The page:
With ANZ, Homes to Love is exploring the ways we live now, under the theme of ‘Simplicity’ – and how this trend allows us to live and build today.
As our lives become more hectic, we often yearn for a simpler way of living. Designs that embrace a pared-back approach are becoming increasingly sought after as a way of achieving this sense of simplicity.
For New York dweller and Kiwi expat Debbi Gibbs, a contemporary lakeside house in New Jersey offered the perfect weekend escape from the frantic grind of Manhattan. Designed by Resolution: 4 Architecture, the house is all about simplicity, with open-planned spaces, a shed-like form and large windows to soak up sun and offer a view to the broader landscape. For Debbi, the house has become a way of life, and she makes a point to get away there whenever she can. “I don’t know if I’d have stayed this long [in Manhattan] if I didn’t have this, to be honest,” she says.
Like Debbi’s New Jersey getaway, Davor and Abbe Popadich’s house on Auckland’s North Shore embraces simplicity as demonstrated by HOME New Zealand editor, Jeremy Hansen and Eva Nash of Rogan Nash Architects.
The Popadich house is a study in how to build a family home from the ground up, while working within the limitations of a small budget. From its shed-like form to a plywood interior lining, the home is an exercise in minimalism.
With a budget of just $250,000, every detail of the house had to be carefully considered. Plywood was chosen in place of plasterboard as a way of saving on plastering and painting. Other materials were also kept simple: concrete, steel and second-grade French oak floorboards filled with resin.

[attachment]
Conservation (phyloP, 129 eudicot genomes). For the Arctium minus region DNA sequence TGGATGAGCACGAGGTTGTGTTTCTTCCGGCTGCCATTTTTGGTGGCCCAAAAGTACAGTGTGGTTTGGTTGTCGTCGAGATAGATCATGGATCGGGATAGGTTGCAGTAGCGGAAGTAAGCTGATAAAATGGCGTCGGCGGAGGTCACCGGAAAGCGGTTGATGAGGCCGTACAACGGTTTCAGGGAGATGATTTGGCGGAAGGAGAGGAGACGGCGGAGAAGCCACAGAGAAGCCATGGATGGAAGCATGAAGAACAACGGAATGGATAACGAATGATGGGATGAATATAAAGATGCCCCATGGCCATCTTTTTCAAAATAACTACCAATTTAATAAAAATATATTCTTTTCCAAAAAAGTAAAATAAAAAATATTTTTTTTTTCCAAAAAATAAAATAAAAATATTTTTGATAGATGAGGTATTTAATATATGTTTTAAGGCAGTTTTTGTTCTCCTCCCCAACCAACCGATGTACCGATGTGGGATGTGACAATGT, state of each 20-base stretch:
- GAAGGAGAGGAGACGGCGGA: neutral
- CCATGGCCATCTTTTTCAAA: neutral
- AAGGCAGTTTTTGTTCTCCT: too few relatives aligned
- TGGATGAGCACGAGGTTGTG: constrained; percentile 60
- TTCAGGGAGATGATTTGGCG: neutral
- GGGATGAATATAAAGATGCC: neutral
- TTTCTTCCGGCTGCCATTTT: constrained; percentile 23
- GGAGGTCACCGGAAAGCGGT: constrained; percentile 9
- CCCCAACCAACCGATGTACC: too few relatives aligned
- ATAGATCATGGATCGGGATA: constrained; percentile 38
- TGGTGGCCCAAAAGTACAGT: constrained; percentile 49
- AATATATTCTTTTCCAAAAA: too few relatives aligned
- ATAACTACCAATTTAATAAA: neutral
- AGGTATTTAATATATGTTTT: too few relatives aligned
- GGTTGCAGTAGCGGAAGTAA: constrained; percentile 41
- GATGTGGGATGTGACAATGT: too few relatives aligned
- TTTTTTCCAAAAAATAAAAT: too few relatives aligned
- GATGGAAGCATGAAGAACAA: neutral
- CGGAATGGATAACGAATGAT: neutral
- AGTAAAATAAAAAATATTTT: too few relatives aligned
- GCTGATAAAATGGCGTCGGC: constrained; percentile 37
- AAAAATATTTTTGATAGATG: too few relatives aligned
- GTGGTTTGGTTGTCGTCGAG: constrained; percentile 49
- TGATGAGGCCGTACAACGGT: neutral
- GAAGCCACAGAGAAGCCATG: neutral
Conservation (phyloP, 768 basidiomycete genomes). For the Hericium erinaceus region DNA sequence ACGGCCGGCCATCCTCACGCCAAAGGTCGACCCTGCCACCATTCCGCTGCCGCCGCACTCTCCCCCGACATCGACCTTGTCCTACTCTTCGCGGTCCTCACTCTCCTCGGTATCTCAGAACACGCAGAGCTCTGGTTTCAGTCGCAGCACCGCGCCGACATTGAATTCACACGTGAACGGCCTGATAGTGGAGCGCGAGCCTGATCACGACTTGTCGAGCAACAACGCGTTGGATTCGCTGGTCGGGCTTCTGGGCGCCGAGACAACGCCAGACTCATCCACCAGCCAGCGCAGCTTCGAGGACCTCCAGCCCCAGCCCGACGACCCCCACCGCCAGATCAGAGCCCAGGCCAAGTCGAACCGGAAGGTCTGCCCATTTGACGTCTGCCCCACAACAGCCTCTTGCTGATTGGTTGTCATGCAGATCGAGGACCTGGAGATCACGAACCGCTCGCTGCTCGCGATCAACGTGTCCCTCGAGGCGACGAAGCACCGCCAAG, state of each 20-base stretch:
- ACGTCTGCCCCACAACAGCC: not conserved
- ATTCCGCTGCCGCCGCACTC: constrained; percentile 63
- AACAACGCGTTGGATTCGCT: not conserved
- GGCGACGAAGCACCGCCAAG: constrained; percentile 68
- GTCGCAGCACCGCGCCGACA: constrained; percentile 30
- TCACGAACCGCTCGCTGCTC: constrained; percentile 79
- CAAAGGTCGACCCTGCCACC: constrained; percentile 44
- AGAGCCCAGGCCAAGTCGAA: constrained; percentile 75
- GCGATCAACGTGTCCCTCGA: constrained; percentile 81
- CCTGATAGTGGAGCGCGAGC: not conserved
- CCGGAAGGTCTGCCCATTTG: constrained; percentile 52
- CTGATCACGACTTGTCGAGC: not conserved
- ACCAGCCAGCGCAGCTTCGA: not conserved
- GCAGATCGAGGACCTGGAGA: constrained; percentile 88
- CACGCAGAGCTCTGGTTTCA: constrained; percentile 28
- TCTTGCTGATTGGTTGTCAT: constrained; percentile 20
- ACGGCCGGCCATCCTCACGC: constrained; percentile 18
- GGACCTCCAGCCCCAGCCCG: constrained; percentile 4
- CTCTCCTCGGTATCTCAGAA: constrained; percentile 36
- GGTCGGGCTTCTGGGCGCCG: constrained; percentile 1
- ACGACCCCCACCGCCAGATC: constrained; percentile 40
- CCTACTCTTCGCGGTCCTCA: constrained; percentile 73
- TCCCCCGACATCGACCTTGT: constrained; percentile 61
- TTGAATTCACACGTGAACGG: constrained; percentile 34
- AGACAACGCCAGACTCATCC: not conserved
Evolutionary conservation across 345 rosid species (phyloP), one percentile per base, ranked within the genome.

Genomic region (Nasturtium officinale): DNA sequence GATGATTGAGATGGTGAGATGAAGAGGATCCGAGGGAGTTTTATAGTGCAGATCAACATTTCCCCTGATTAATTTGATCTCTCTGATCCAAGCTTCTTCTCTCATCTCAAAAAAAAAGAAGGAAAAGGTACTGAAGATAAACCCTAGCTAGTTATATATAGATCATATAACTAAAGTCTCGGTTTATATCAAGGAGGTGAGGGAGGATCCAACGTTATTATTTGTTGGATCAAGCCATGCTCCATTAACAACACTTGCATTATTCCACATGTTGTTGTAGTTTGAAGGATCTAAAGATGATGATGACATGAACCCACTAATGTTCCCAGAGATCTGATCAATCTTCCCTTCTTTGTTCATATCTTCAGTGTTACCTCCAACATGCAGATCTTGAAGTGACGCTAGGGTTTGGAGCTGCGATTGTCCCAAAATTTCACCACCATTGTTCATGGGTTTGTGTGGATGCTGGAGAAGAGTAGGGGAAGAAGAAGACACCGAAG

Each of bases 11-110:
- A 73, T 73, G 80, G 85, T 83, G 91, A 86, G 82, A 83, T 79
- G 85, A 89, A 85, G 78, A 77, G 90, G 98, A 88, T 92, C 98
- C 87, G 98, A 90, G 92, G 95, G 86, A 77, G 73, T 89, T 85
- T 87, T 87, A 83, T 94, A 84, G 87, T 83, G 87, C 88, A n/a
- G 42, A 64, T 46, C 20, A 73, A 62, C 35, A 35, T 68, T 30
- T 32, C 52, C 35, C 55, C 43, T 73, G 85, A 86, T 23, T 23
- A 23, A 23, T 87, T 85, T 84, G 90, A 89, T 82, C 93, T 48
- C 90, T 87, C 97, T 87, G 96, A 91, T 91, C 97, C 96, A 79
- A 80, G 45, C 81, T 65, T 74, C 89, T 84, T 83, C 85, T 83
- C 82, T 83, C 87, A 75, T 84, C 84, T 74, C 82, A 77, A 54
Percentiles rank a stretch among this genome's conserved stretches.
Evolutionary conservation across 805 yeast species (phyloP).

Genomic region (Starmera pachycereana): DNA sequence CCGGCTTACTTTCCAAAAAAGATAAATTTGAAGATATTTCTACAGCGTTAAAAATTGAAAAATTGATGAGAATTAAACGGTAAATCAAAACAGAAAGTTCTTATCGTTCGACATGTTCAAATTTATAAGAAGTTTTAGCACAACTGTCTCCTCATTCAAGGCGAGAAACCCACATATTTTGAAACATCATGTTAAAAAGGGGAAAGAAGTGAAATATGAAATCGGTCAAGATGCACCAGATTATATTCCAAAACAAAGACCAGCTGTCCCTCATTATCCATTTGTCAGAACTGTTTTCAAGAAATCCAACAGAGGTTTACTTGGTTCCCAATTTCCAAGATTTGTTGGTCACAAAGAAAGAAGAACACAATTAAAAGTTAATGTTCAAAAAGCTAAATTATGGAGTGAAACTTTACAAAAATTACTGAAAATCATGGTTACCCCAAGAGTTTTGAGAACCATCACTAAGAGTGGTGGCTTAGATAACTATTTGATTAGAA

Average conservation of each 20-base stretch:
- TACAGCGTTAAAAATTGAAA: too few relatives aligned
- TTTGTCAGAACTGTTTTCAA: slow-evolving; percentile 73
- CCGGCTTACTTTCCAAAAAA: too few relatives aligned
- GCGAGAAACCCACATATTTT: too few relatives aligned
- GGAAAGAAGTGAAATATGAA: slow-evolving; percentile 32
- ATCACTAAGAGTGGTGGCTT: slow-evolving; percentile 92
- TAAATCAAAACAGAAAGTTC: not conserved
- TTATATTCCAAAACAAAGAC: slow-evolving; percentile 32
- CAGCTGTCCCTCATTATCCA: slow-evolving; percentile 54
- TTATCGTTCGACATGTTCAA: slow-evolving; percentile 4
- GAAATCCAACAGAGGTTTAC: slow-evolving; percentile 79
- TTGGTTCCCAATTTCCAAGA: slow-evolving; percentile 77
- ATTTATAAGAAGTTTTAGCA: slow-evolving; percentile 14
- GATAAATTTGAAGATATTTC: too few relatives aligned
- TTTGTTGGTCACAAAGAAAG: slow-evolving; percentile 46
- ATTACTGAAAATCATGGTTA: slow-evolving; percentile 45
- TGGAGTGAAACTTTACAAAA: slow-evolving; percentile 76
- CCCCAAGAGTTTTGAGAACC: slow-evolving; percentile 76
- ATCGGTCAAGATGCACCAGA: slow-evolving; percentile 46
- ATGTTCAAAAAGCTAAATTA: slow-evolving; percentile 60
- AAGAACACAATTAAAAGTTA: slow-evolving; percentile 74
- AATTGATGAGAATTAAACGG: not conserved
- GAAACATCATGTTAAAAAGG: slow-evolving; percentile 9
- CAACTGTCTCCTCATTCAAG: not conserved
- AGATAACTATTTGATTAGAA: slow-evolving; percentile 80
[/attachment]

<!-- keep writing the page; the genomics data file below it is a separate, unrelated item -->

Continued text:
Inside the house a double-height ceiling, large windows and an open plan living room-dining room-kitchen create an immediate sense of spaciousness. A mezzanine bedroom looks down onto the living area and draws on this light and space. Next to the bedroom is a nursery for the couple’s young son August, and a bathroom with a bath and shower.
It is a simple structure, but one that works surprisingly well. In the process of designing and building the house, the couple had to be scrupulous in figuring out what they could compromise on for the benefit of budget, and what were necessities. A built-in window seat from where they now enjoy sunny morning coffees was one of the few small luxuries they made room for.
For Abbe and Davor, building their own house gave them an opportunity to create home that reflects the way they want to live. The Popadich house is one that shows limitations can result in happy outcomes, and that, sometimes, simplicity is the greatest luxury.